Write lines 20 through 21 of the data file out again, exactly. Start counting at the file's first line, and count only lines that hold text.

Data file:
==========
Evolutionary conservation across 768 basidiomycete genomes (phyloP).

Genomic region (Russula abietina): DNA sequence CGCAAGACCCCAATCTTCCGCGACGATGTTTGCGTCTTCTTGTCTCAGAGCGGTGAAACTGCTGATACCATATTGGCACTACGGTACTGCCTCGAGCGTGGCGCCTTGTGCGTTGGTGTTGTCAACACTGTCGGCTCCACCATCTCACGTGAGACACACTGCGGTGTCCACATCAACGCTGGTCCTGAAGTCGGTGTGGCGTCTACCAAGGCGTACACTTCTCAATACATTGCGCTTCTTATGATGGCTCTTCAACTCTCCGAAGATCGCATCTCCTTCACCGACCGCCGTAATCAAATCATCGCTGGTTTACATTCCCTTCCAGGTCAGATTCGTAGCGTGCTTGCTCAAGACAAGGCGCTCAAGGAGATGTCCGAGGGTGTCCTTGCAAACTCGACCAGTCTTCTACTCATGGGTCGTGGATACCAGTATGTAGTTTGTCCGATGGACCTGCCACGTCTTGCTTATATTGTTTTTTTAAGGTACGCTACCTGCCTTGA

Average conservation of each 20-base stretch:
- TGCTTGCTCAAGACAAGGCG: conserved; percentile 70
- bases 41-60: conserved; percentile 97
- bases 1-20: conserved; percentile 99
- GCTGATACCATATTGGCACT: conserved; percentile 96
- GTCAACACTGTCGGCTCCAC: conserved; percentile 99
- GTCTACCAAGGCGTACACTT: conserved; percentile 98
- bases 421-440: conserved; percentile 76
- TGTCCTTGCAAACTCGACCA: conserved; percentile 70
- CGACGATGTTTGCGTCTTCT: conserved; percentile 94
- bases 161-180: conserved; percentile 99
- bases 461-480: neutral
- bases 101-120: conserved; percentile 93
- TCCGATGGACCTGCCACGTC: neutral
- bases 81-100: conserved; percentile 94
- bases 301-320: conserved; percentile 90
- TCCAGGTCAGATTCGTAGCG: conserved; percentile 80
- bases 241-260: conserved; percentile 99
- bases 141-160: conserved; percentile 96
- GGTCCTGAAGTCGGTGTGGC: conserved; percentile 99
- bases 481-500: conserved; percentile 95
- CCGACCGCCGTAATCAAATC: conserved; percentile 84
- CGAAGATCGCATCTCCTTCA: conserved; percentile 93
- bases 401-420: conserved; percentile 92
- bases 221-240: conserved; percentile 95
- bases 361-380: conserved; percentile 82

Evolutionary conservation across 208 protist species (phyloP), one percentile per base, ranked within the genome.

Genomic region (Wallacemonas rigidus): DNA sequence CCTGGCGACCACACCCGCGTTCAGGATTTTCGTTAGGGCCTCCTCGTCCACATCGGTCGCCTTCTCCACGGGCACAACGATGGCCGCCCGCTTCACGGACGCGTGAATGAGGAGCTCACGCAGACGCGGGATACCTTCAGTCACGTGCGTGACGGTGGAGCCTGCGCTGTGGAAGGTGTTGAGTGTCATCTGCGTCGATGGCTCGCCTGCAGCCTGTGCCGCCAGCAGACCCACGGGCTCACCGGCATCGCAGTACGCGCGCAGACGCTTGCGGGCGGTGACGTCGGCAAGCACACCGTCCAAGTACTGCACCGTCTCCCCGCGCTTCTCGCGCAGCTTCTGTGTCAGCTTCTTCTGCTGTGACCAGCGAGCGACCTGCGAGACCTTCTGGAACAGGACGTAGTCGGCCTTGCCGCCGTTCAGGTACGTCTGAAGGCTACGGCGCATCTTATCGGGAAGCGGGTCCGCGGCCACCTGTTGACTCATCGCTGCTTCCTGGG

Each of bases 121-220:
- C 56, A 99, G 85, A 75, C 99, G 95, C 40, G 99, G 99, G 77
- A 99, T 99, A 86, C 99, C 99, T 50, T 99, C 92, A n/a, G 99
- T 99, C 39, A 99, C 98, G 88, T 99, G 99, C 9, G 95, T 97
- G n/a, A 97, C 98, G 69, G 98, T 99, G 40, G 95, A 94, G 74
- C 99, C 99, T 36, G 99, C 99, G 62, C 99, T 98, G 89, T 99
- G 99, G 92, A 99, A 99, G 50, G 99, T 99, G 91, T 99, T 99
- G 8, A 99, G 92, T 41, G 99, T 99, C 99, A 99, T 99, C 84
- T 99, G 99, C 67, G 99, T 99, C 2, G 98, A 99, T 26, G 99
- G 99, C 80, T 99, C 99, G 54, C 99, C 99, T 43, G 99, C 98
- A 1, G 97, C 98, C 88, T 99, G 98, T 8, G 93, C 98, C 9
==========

- bases 241-260: conserved; percentile 99
- bases 141-160: conserved; percentile 96